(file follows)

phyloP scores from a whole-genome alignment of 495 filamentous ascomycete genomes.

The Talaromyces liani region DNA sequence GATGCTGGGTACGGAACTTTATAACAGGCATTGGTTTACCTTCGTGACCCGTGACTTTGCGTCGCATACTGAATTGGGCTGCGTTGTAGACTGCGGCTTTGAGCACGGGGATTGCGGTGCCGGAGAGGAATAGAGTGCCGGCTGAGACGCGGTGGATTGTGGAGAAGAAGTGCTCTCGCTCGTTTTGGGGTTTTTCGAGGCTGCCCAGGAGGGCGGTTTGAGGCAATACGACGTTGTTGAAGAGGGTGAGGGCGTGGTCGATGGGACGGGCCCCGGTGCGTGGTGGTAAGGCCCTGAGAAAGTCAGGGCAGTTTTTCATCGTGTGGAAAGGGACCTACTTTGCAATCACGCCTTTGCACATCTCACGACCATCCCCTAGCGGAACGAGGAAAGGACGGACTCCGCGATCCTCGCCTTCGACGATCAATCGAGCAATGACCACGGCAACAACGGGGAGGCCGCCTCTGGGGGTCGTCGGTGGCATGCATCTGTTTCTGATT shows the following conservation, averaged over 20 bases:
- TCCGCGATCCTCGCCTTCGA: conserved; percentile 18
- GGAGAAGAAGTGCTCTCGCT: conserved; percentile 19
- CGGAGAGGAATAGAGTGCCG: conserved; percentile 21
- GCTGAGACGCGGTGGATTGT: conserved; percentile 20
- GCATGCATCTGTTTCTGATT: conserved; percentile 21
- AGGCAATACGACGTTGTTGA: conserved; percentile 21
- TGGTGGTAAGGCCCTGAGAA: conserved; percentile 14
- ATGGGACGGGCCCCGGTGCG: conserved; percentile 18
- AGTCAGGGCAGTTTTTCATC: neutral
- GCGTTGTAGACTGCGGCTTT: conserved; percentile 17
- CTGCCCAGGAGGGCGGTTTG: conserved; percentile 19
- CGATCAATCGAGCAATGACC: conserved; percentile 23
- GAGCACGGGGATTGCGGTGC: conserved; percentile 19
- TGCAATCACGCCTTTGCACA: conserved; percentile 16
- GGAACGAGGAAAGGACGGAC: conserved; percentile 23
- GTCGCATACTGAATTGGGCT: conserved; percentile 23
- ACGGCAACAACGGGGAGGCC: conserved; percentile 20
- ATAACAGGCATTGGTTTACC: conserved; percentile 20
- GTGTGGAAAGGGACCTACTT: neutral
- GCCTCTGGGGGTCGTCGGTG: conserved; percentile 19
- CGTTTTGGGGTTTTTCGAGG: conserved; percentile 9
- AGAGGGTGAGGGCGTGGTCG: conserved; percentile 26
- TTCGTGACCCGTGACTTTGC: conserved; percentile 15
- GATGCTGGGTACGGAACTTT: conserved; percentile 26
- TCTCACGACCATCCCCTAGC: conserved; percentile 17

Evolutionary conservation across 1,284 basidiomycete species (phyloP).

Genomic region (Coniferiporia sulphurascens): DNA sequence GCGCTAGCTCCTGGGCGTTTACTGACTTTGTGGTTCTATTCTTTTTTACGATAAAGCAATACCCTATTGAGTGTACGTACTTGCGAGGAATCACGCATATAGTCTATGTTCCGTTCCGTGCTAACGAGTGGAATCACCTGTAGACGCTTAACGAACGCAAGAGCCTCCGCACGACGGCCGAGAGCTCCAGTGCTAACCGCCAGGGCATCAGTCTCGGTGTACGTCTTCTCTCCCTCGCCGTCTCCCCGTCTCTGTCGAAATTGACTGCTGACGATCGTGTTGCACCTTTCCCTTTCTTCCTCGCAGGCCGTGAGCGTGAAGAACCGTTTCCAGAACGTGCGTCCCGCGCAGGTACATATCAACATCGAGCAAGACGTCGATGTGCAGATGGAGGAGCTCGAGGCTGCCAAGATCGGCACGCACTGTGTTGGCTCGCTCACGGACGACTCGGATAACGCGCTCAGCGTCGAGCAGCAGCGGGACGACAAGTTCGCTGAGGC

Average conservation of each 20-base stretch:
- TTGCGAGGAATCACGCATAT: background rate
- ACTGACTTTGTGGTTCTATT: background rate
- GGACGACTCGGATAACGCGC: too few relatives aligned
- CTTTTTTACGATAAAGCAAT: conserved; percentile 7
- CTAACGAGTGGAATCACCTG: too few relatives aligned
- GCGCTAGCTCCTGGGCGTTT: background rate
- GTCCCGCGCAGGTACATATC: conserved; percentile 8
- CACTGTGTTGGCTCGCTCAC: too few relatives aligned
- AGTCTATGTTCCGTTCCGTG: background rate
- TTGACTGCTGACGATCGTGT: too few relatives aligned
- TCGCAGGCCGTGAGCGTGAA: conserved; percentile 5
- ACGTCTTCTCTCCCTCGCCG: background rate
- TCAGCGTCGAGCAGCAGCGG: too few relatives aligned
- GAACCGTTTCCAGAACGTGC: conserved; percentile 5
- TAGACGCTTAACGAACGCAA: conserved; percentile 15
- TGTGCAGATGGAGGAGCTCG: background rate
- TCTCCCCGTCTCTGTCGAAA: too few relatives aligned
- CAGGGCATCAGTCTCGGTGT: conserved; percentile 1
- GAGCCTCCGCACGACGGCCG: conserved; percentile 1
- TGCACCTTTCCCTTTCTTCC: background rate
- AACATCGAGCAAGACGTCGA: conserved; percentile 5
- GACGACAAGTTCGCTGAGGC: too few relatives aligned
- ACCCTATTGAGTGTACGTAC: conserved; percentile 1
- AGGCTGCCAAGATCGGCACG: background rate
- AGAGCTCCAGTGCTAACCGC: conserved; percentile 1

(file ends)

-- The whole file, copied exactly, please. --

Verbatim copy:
phyloP scores from a whole-genome alignment of 495 filamentous ascomycete genomes.

The Talaromyces liani region DNA sequence GATGCTGGGTACGGAACTTTATAACAGGCATTGGTTTACCTTCGTGACCCGTGACTTTGCGTCGCATACTGAATTGGGCTGCGTTGTAGACTGCGGCTTTGAGCACGGGGATTGCGGTGCCGGAGAGGAATAGAGTGCCGGCTGAGACGCGGTGGATTGTGGAGAAGAAGTGCTCTCGCTCGTTTTGGGGTTTTTCGAGGCTGCCCAGGAGGGCGGTTTGAGGCAATACGACGTTGTTGAAGAGGGTGAGGGCGTGGTCGATGGGACGGGCCCCGGTGCGTGGTGGTAAGGCCCTGAGAAAGTCAGGGCAGTTTTTCATCGTGTGGAAAGGGACCTACTTTGCAATCACGCCTTTGCACATCTCACGACCATCCCCTAGCGGAACGAGGAAAGGACGGACTCCGCGATCCTCGCCTTCGACGATCAATCGAGCAATGACCACGGCAACAACGGGGAGGCCGCCTCTGGGGGTCGTCGGTGGCATGCATCTGTTTCTGATT shows the following conservation, averaged over 20 bases:
- TCCGCGATCCTCGCCTTCGA: conserved; percentile 18
- GGAGAAGAAGTGCTCTCGCT: conserved; percentile 19
- CGGAGAGGAATAGAGTGCCG: conserved; percentile 21
- GCTGAGACGCGGTGGATTGT: conserved; percentile 20
- GCATGCATCTGTTTCTGATT: conserved; percentile 21
- AGGCAATACGACGTTGTTGA: conserved; percentile 21
- TGGTGGTAAGGCCCTGAGAA: conserved; percentile 14
- ATGGGACGGGCCCCGGTGCG: conserved; percentile 18
- AGTCAGGGCAGTTTTTCATC: neutral
- GCGTTGTAGACTGCGGCTTT: conserved; percentile 17
- CTGCCCAGGAGGGCGGTTTG: conserved; percentile 19
- CGATCAATCGAGCAATGACC: conserved; percentile 23
- GAGCACGGGGATTGCGGTGC: conserved; percentile 19
- TGCAATCACGCCTTTGCACA: conserved; percentile 16
- GGAACGAGGAAAGGACGGAC: conserved; percentile 23
- GTCGCATACTGAATTGGGCT: conserved; percentile 23
- ACGGCAACAACGGGGAGGCC: conserved; percentile 20
- ATAACAGGCATTGGTTTACC: conserved; percentile 20
- GTGTGGAAAGGGACCTACTT: neutral
- GCCTCTGGGGGTCGTCGGTG: conserved; percentile 19
- CGTTTTGGGGTTTTTCGAGG: conserved; percentile 9
- AGAGGGTGAGGGCGTGGTCG: conserved; percentile 26
- TTCGTGACCCGTGACTTTGC: conserved; percentile 15
- GATGCTGGGTACGGAACTTT: conserved; percentile 26
- TCTCACGACCATCCCCTAGC: conserved; percentile 17

Evolutionary conservation across 1,284 basidiomycete species (phyloP).

Genomic region (Coniferiporia sulphurascens): DNA sequence GCGCTAGCTCCTGGGCGTTTACTGACTTTGTGGTTCTATTCTTTTTTACGATAAAGCAATACCCTATTGAGTGTACGTACTTGCGAGGAATCACGCATATAGTCTATGTTCCGTTCCGTGCTAACGAGTGGAATCACCTGTAGACGCTTAACGAACGCAAGAGCCTCCGCACGACGGCCGAGAGCTCCAGTGCTAACCGCCAGGGCATCAGTCTCGGTGTACGTCTTCTCTCCCTCGCCGTCTCCCCGTCTCTGTCGAAATTGACTGCTGACGATCGTGTTGCACCTTTCCCTTTCTTCCTCGCAGGCCGTGAGCGTGAAGAACCGTTTCCAGAACGTGCGTCCCGCGCAGGTACATATCAACATCGAGCAAGACGTCGATGTGCAGATGGAGGAGCTCGAGGCTGCCAAGATCGGCACGCACTGTGTTGGCTCGCTCACGGACGACTCGGATAACGCGCTCAGCGTCGAGCAGCAGCGGGACGACAAGTTCGCTGAGGC

Average conservation of each 20-base stretch:
- TTGCGAGGAATCACGCATAT: background rate
- ACTGACTTTGTGGTTCTATT: background rate
- GGACGACTCGGATAACGCGC: too few relatives aligned
- CTTTTTTACGATAAAGCAAT: conserved; percentile 7
- CTAACGAGTGGAATCACCTG: too few relatives aligned
- GCGCTAGCTCCTGGGCGTTT: background rate
- GTCCCGCGCAGGTACATATC: conserved; percentile 8
- CACTGTGTTGGCTCGCTCAC: too few relatives aligned
- AGTCTATGTTCCGTTCCGTG: background rate
- TTGACTGCTGACGATCGTGT: too few relatives aligned
- TCGCAGGCCGTGAGCGTGAA: conserved; percentile 5
- ACGTCTTCTCTCCCTCGCCG: background rate
- TCAGCGTCGAGCAGCAGCGG: too few relatives aligned
- GAACCGTTTCCAGAACGTGC: conserved; percentile 5
- TAGACGCTTAACGAACGCAA: conserved; percentile 15
- TGTGCAGATGGAGGAGCTCG: background rate
- TCTCCCCGTCTCTGTCGAAA: too few relatives aligned
- CAGGGCATCAGTCTCGGTGT: conserved; percentile 1
- GAGCCTCCGCACGACGGCCG: conserved; percentile 1
- TGCACCTTTCCCTTTCTTCC: background rate
- AACATCGAGCAAGACGTCGA: conserved; percentile 5
- GACGACAAGTTCGCTGAGGC: too few relatives aligned
- ACCCTATTGAGTGTACGTAC: conserved; percentile 1
- AGGCTGCCAAGATCGGCACG: background rate
- AGAGCTCCAGTGCTAACCGC: conserved; percentile 1